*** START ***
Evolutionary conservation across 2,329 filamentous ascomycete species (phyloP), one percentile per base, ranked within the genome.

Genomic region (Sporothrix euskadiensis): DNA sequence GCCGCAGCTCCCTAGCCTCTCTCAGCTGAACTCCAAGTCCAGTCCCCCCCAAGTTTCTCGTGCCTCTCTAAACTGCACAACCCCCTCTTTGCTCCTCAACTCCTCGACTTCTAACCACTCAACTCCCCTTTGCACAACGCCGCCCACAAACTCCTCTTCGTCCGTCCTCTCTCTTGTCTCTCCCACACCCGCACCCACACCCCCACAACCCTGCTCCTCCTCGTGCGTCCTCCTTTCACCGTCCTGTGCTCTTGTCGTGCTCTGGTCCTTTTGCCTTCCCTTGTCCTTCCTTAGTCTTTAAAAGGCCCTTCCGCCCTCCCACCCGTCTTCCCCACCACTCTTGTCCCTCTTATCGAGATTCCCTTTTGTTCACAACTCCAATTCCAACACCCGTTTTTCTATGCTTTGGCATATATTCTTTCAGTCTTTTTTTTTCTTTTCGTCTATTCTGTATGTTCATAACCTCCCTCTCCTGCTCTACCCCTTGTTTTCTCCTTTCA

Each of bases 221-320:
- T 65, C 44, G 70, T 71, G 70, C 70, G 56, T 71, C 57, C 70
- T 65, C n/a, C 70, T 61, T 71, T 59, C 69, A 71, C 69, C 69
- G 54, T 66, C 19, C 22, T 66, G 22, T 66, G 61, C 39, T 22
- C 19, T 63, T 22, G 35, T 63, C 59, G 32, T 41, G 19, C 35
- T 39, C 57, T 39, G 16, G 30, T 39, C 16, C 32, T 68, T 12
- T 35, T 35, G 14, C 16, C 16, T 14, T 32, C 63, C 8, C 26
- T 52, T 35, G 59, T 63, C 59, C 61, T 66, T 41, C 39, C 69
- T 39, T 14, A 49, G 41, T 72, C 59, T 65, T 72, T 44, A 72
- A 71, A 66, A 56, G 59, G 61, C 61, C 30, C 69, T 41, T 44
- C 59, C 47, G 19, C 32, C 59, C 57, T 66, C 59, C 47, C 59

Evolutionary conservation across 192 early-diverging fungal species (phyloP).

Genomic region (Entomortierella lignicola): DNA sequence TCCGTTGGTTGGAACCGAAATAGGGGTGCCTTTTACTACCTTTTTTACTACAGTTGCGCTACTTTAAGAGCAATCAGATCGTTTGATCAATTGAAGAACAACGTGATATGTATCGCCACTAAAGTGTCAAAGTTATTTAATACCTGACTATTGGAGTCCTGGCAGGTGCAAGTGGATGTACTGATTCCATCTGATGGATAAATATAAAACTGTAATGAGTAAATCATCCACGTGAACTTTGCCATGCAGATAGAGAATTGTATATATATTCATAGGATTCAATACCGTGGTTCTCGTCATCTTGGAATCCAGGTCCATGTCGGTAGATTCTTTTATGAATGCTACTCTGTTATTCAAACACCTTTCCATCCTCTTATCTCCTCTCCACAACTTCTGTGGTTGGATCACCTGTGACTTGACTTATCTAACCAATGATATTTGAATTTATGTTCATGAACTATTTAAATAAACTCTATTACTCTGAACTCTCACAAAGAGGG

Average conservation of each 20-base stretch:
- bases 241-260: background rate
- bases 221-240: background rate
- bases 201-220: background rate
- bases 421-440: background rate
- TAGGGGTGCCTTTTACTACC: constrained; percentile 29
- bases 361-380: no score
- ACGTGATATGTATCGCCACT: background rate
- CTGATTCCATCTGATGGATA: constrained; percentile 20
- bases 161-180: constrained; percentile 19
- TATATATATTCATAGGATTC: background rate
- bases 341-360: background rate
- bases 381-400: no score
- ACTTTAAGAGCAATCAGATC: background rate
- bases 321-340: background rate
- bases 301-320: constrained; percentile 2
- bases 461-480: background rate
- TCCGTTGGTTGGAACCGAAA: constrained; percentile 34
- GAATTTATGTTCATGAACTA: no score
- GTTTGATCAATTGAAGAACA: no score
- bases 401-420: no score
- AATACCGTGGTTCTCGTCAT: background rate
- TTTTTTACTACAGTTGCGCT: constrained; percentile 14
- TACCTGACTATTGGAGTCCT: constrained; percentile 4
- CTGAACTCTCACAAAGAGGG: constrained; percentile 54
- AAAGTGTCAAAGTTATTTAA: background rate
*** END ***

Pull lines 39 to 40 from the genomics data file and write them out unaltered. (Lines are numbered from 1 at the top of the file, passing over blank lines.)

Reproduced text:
- TACCTGACTATTGGAGTCCT: constrained; percentile 4
- CTGAACTCTCACAAAGAGGG: constrained; percentile 54